Common ASC 606 Issues: Hospitality Entities

After years of debate, revision, and refinement, ASC 606 is finally coming into effect. The Financial Accounting Standards Board (FASB) released its initial major Accounting Standards Update (ASU) about revenue recognition in May of 2014—ASU 2014-09—and has since received thousands of comments and issued six subsequent ASUs on the topic. This major overhaul of the revenue recognition framework—formerly ASC 605—takes effect for fiscal years beginning after December 15, 2017 for all public entities, certain not-for-profits, and certain employee benefit plans.

 

The complex contractual arrangements between hospitality companies, hotel franchisors, and guests create many complexities with revenue recognition. Due to the various franchising and leasing agreements, management agreements, and services provided to guests that may be involved in a single contract as part of a hotel stay, many of the five steps of revenue recognition may be complicated. The AICPA and the major accounting firms have assembled industry task forces to research the industry-specific accounting issues related to ASC 606, and we will draw from the guides they have published to give you an idea of some of the issues you should expect. For more information on any of these issues, see:

We will also provide references to other Revenue Hub articles for more detailed explanations of Accounting Standards Codification (ASC) 606 topics. See our Revenue Hub article The Five-Step Method for more general information. The following are the issues that companies in the hospitality industry commonly face:

1. Franchise revenue arrangements

Many hospitality companies generate revenue through franchising arrangements with hotel owners. As part of the franchising arrangements, hospitality companies agree to provide numerous goods and services. For example, the company may agree to arrange services for hotel guests, employ hotel staff, or provide marketing and other back office support. It may be difficult to determine when a good or service is distinct or should be bundled with other performance obligations because of the variety of related goods and services hospitality companies provide as part of franchising arrangements. When making this determination companies should assess whether a customer could benefit from the good or service they are providing on its own or if it must be accompanied by other goods and/or services to provide economic benefit.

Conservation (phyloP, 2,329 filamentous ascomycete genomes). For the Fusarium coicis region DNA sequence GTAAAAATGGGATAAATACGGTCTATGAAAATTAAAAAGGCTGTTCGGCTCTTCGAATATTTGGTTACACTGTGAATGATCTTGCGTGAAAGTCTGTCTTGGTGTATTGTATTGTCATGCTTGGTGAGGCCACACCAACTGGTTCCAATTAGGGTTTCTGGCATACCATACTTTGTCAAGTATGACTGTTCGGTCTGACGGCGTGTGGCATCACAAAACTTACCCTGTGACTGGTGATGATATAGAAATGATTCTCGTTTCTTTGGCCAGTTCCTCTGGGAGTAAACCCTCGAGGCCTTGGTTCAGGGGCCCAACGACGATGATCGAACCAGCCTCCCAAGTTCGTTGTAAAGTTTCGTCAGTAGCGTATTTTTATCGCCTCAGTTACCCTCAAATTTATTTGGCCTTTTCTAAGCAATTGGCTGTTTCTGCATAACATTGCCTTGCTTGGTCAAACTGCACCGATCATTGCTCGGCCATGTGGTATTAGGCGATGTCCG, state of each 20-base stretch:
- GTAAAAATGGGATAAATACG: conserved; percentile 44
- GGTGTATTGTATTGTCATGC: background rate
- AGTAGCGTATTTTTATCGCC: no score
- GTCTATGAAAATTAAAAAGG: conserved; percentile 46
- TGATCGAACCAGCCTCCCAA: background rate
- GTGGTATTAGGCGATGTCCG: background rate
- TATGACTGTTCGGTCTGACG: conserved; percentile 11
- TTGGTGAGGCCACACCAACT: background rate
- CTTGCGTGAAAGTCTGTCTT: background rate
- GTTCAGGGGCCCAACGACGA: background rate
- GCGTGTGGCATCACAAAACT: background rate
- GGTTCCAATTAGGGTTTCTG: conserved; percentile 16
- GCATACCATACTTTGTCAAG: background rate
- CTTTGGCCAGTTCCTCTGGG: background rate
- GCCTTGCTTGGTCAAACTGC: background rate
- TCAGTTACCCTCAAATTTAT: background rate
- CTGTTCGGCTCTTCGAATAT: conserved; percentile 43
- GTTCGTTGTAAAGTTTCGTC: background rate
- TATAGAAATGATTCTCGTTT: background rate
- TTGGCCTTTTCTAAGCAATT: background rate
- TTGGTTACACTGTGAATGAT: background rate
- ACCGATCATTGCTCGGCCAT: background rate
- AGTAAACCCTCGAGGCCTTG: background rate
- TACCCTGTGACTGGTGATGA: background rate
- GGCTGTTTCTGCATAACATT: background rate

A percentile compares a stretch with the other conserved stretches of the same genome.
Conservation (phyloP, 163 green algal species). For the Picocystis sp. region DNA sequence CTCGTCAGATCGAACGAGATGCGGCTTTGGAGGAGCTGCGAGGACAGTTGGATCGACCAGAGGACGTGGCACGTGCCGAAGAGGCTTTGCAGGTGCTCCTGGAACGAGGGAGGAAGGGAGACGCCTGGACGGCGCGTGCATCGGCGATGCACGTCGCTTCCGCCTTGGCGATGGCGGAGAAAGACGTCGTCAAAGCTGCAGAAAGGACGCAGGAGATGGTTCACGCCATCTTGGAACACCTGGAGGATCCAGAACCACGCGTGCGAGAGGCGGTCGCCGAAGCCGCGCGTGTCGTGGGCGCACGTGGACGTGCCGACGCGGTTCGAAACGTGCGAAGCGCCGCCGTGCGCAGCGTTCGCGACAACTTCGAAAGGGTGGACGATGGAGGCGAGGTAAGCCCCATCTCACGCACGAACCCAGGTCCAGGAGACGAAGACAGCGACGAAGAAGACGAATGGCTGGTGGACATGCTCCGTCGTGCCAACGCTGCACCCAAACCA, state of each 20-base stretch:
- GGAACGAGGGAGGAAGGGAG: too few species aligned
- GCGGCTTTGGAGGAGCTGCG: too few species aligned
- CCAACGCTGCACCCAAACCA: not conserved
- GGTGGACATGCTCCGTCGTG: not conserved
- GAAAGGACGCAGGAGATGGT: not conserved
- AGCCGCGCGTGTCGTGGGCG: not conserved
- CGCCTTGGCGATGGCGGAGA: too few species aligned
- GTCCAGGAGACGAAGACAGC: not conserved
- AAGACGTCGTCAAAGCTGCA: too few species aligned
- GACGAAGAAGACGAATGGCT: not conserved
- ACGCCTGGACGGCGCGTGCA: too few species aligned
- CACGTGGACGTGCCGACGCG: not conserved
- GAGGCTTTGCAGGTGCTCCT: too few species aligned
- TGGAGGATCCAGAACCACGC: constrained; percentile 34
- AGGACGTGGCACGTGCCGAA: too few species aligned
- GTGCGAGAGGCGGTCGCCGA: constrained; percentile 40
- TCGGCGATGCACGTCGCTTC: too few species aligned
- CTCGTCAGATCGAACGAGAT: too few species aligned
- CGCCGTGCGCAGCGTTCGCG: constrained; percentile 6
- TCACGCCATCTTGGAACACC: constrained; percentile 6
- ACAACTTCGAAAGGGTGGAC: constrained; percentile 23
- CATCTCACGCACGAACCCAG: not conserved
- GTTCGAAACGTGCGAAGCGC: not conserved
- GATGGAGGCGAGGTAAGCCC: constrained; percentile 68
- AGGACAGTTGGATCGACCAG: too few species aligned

Franchising arrangements often include amounts of payment that vary depending on certain tasks being performed or results being accomplished. For example, revenues received by a hospitality company from a franchisee may vary depending on the performance of the property. It is important for hospitality companies to determine the amount of variable consideration they believe they will receive from each contract using historical data and current expectations.

The specific guidance related to the specific issues arising from hotel management service arrangements has not yet been released by the AICPA. However, the following RevenueHub articles may be of assistance: Identifying Promised Goods & Services, Distinct Within the Context of the Contract, Distinct Goods or Services: Case Studies, Series of Distinct Goods or Services

2. Hotel management service arrangements

Hotel management contracts are often complex contracts involving incentive fees, gross/net considerations, guarantees, and multiple goods or services. Entities need to exercise judgment and use historical data to determine the amount of fees and consideration they believe they will receive from their contracts. These management contracts must be considered carefully to determine when specific goods or services should be bundled together or when they are distinct.

The specific guidance related to the specific issues arising from hotel management service arrangements has not yet been released by the AICPA. However, the following RevenueHub articles may be of assistance: Distinct Within the Context of the Contract, Distinct Goods or Services: Case Studies, Series of Distinct Goods or Services, Principal/Agent Considerations (Gross vs Net)

3. Revenue arrangements with guests of leased and owned hotels

A major source of revenue for many hotels is the money they receive from their guests. Because hotels provide their customers with numerous goods or services (e.g., room stays, food, house keeping, use of amenities), it is often difficult for hotels to determine how to account for their various performance obligations. It is important for hotels to determine which goods and services are distinct and which need to be bundled. While there may be exceptions, once a hotel determines which goods or services are distinct and which should be bundled the hotel should be able to apply that same determination to a majority of their contracts.

The specific guidance related to the specific issues arising from hotel management service arrangements has not yet been released by the AICPA. However, the following RevenueHub articles may be of assistance: Identifying Promised Goods & Services, Distinct Within the Context of the Contract, Distinct Goods or Services: Case Studies, Series of Distinct Goods or Services

4. Loyalty programs